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Network World - The total value of technology mergers and acquisitions (M&A) fell 35% in 2012 compared to 2011 on concerns of sluggish macroeconomic conditions, but cloud computing represented a bright spot, with software as a service (SaaS) companies specifically being a hot target for activity, according accounting firm Ernst & Young.
Total tech M&A deals amounted to $114 billion in calendar year 2012, compared to $175 billion in 2011. There were about the same number of deals last year compared to 2011, but they were worth less money. The average size of deals fell from $218 million in 2011 to $188 last year. The biggest bust in 2011 came from the lack of mega-deals: In 2011 there were 36 deals worth more than $1 billion; last year, there were only 28.
[MORE M&A: Top Tech M&A Deals of 2012]
"The macroeconomic pressures that returned in late 2011 held down global technology M&A activity in 2012. But, that pressure also helped clarify what's important," says Joe Steger, Ernst & Young's tech industry services leader. "We saw growth in the strength of transformative megatrends — social-mobile-cloud, big data analytics and accelerated adaptation — while the really big-ticket deals pulled back. Heading into early 2013, the short-term outlook suggests a soft couple of quarters but the long-term outlook for technology M&A remains strong, as both technology and non-technology industries have an ongoing need to adapt to disruptive technology innovation."
[M&A TARGETS: 12 Hot cloud computing companies worth watching]
The top tech M&A deals of 2012 were:
Ernst & Young says despite tech M&A deals falling in 2012, the cloud market remained hot, and specifically SaaS companies. "Largely on the strength of SaaS growth, the cloud/SaaS megatrend ran away from the rest of the pack of deal-driving trends in 2012, growing to more than 15% of global technology M&A deal volume," the report states. Examples of large SaaS deals include Cisco's purchase of SaaS wireless access point management company Meraki for $1.2 billion, Citrix purchasing cloud-based mobile device management company Zenprise for $355 million, and Oracle snapping up cloud-based human capital management firm Taleo ($2 billion) and marketing automation SaaS company Eloqua ($956 million).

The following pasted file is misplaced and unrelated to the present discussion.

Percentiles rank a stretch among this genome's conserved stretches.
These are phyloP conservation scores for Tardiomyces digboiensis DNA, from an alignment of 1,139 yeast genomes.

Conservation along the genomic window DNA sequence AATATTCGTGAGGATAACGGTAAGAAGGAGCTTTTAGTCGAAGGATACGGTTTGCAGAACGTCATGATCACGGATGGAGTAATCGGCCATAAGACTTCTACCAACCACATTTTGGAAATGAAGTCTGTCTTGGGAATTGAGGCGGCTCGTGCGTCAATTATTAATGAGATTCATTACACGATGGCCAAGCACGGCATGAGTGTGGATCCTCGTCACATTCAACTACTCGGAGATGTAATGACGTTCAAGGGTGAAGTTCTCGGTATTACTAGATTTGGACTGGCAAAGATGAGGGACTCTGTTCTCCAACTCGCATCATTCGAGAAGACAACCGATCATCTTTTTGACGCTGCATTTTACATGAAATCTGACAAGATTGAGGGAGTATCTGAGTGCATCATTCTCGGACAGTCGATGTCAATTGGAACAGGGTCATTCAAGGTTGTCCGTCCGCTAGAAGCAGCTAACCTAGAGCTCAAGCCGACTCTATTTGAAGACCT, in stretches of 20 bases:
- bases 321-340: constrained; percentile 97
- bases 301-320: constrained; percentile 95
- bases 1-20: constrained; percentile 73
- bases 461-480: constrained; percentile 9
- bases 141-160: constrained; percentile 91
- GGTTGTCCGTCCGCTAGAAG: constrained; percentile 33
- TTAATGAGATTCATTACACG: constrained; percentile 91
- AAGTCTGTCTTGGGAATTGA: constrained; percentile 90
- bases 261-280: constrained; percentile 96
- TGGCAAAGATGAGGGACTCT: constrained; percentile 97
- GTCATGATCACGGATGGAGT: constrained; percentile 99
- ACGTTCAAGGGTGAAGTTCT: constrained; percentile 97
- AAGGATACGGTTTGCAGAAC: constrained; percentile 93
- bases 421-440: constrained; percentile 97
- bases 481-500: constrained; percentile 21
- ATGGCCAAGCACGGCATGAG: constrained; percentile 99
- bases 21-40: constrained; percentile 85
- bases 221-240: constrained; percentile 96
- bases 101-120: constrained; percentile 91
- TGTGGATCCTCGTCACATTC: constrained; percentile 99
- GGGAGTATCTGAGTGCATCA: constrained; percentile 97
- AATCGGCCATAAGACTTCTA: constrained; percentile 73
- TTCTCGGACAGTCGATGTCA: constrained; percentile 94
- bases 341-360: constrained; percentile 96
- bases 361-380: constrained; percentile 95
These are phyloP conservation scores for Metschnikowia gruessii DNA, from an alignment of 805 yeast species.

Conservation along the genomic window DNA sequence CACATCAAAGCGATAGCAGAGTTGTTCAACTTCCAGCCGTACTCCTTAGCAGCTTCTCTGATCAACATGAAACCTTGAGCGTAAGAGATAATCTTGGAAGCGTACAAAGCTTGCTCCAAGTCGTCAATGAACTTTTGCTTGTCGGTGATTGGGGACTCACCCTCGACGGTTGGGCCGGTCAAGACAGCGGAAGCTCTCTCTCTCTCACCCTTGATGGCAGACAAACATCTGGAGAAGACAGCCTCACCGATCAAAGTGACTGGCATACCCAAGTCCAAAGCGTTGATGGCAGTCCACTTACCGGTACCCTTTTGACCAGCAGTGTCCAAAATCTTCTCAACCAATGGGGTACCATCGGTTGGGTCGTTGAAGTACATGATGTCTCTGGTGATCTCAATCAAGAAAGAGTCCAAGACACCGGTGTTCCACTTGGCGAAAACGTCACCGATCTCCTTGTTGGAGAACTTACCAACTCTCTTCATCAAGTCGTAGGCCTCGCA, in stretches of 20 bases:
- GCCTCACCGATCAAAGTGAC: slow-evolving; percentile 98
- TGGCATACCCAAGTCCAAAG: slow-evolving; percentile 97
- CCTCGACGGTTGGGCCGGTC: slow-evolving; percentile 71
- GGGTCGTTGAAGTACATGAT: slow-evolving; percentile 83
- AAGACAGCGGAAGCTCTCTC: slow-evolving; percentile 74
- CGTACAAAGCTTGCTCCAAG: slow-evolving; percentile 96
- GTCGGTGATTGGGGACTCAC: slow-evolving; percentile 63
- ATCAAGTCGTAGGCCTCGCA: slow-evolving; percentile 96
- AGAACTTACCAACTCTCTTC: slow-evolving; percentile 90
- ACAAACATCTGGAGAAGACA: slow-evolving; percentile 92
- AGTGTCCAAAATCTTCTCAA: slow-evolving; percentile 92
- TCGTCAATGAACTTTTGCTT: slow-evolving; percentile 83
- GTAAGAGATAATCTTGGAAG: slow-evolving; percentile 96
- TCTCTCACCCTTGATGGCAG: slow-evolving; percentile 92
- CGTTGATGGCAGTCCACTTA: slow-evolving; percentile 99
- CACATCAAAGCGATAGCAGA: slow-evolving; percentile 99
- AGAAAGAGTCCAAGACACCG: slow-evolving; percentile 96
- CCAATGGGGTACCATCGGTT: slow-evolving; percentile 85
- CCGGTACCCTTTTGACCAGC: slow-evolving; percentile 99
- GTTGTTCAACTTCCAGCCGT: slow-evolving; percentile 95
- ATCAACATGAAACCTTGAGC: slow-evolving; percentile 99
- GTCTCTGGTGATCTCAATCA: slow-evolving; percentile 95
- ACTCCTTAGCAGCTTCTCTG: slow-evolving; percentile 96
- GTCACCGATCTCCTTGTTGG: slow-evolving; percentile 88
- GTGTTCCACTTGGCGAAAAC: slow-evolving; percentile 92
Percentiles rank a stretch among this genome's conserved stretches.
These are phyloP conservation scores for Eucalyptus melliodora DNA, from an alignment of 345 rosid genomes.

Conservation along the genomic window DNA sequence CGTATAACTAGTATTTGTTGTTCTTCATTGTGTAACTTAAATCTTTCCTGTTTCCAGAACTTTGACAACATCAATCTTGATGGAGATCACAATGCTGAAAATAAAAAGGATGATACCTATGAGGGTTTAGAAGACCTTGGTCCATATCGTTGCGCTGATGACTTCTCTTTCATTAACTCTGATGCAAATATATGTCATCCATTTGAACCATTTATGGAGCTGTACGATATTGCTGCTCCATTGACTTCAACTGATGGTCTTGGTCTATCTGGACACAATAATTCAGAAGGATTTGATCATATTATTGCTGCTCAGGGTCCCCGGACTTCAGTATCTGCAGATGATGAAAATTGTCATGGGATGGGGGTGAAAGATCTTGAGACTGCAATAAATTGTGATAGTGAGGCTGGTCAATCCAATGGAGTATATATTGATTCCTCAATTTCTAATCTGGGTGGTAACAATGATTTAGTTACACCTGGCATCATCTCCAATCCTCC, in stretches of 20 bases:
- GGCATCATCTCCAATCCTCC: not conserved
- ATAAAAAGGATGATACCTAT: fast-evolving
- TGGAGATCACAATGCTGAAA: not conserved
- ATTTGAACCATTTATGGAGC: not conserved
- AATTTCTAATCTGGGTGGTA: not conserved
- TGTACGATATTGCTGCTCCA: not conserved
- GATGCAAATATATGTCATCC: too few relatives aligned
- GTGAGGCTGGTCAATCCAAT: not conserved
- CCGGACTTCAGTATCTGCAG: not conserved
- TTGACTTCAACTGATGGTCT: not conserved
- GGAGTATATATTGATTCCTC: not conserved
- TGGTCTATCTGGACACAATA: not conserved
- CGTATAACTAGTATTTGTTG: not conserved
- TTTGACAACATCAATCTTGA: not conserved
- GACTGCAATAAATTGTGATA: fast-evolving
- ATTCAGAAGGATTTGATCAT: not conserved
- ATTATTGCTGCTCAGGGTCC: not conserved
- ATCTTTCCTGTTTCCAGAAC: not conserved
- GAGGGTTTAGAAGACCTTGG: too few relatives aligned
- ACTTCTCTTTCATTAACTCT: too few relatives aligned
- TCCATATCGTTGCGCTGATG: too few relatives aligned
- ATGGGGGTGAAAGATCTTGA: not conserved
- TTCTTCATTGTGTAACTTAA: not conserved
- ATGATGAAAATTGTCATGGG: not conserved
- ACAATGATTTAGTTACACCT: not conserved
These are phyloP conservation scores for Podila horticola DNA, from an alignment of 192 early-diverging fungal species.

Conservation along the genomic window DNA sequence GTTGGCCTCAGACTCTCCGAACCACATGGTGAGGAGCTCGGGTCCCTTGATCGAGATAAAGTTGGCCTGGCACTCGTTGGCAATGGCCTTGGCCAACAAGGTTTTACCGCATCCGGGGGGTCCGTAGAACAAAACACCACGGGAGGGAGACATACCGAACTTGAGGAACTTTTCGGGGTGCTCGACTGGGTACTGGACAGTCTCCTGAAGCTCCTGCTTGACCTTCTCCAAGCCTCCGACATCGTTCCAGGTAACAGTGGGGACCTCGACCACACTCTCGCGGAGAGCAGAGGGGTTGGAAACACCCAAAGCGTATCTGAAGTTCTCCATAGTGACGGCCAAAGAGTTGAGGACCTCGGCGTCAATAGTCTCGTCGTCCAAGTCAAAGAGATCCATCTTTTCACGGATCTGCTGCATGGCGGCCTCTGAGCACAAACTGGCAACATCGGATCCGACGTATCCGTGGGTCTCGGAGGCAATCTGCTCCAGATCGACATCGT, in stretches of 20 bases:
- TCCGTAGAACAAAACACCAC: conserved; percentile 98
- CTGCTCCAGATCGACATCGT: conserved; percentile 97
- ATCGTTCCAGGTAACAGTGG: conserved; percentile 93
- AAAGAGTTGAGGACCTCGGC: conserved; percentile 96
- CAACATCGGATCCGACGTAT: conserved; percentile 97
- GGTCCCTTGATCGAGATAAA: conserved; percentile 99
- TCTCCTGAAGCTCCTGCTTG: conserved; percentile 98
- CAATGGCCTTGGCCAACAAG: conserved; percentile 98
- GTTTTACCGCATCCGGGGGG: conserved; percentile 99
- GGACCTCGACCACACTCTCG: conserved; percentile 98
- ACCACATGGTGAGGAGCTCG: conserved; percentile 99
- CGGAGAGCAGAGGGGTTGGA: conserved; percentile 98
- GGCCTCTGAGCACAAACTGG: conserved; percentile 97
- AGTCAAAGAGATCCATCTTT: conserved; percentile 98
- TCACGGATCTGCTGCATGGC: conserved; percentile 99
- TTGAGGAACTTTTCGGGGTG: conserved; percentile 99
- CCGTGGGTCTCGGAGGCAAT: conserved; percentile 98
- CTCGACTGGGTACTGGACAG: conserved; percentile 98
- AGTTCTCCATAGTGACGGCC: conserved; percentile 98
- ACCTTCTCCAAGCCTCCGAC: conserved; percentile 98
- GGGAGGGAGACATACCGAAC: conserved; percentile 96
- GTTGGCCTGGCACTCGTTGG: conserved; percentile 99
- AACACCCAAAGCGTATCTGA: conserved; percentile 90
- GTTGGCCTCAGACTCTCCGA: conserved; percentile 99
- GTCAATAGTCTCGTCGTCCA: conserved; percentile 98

Another trend Ernst & Young noticed was around non-tech companies buying into the technology industry, such as John Wiley & Sons, a publishing company buying online learning company Deltak for $220 million.
Some areas that fell off in activity last year were cross-border international deals, which declined for the first time in three years. The number of deals was off just 3% to 970, but the value of that activity dropped 32%.
2012 ended with mixed results in the fourth quarter, Ernst & Young says. There was a 22% growth in mid-sized deals, representing optimism that 2013 could recover, but the stock market's rally at the end of last year could dissuade some activity as valuations may be considered excessive. Overall, Ernst & Young predicts growth in 2013, but likely not until the second half of the year.